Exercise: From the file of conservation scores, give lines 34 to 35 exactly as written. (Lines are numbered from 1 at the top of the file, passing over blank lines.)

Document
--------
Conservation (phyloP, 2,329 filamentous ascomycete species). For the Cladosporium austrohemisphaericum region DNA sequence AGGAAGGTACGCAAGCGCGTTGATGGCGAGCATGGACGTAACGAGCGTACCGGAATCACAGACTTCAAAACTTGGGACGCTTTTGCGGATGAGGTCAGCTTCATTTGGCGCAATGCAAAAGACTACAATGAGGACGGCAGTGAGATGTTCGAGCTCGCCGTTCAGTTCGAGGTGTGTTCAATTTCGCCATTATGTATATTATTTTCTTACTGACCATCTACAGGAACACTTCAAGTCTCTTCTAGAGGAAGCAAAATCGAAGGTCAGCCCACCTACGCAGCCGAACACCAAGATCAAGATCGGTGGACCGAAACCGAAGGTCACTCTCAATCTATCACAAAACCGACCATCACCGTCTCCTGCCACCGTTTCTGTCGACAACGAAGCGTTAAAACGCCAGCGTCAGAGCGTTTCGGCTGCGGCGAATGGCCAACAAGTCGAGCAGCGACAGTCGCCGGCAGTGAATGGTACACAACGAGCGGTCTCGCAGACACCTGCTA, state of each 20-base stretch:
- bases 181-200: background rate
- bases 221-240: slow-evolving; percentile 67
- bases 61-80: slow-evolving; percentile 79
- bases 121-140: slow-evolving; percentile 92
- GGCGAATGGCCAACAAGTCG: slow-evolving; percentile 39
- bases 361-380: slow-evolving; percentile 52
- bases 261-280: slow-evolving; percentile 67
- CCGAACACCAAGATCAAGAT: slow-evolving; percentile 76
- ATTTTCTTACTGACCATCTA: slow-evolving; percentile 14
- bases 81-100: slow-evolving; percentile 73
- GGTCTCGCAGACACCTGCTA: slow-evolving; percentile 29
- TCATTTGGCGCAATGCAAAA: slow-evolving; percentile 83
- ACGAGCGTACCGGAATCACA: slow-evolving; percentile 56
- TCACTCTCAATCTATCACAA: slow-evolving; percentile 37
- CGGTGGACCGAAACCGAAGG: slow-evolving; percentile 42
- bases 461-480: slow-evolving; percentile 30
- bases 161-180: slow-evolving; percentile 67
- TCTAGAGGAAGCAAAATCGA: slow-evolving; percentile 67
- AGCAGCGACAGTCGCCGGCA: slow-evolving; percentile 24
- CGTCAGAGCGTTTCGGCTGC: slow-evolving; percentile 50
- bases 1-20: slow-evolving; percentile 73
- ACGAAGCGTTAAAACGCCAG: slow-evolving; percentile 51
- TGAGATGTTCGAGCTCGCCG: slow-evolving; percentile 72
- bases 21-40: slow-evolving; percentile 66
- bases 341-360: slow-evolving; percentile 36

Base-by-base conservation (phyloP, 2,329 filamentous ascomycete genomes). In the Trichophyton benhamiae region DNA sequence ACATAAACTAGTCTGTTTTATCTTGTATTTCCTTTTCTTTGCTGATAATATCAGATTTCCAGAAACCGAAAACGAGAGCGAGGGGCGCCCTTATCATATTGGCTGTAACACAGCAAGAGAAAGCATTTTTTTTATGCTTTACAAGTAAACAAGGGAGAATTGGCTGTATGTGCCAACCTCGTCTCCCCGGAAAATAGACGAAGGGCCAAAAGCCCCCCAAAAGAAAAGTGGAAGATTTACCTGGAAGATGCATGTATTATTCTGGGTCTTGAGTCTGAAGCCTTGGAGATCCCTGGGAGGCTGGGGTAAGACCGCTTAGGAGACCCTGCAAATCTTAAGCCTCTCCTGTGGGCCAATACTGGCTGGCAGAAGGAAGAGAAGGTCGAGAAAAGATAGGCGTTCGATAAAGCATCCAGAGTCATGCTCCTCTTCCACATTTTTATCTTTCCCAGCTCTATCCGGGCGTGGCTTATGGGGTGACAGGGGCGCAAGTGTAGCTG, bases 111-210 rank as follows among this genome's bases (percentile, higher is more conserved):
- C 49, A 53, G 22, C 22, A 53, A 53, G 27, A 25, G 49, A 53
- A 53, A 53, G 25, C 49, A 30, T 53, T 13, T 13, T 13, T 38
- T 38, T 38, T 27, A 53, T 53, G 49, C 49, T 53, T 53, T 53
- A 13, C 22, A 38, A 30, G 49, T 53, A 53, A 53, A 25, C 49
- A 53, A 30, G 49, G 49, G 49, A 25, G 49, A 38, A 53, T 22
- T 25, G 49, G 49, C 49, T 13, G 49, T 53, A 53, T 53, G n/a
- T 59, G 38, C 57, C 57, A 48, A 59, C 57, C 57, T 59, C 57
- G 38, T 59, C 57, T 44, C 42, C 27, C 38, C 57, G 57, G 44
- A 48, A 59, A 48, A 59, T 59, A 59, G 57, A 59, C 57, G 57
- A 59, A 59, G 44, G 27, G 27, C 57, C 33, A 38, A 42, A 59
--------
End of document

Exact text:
- T 59, G 38, C 57, C 57, A 48, A 59, C 57, C 57, T 59, C 57
- G 38, T 59, C 57, T 44, C 42, C 27, C 38, C 57, G 57, G 44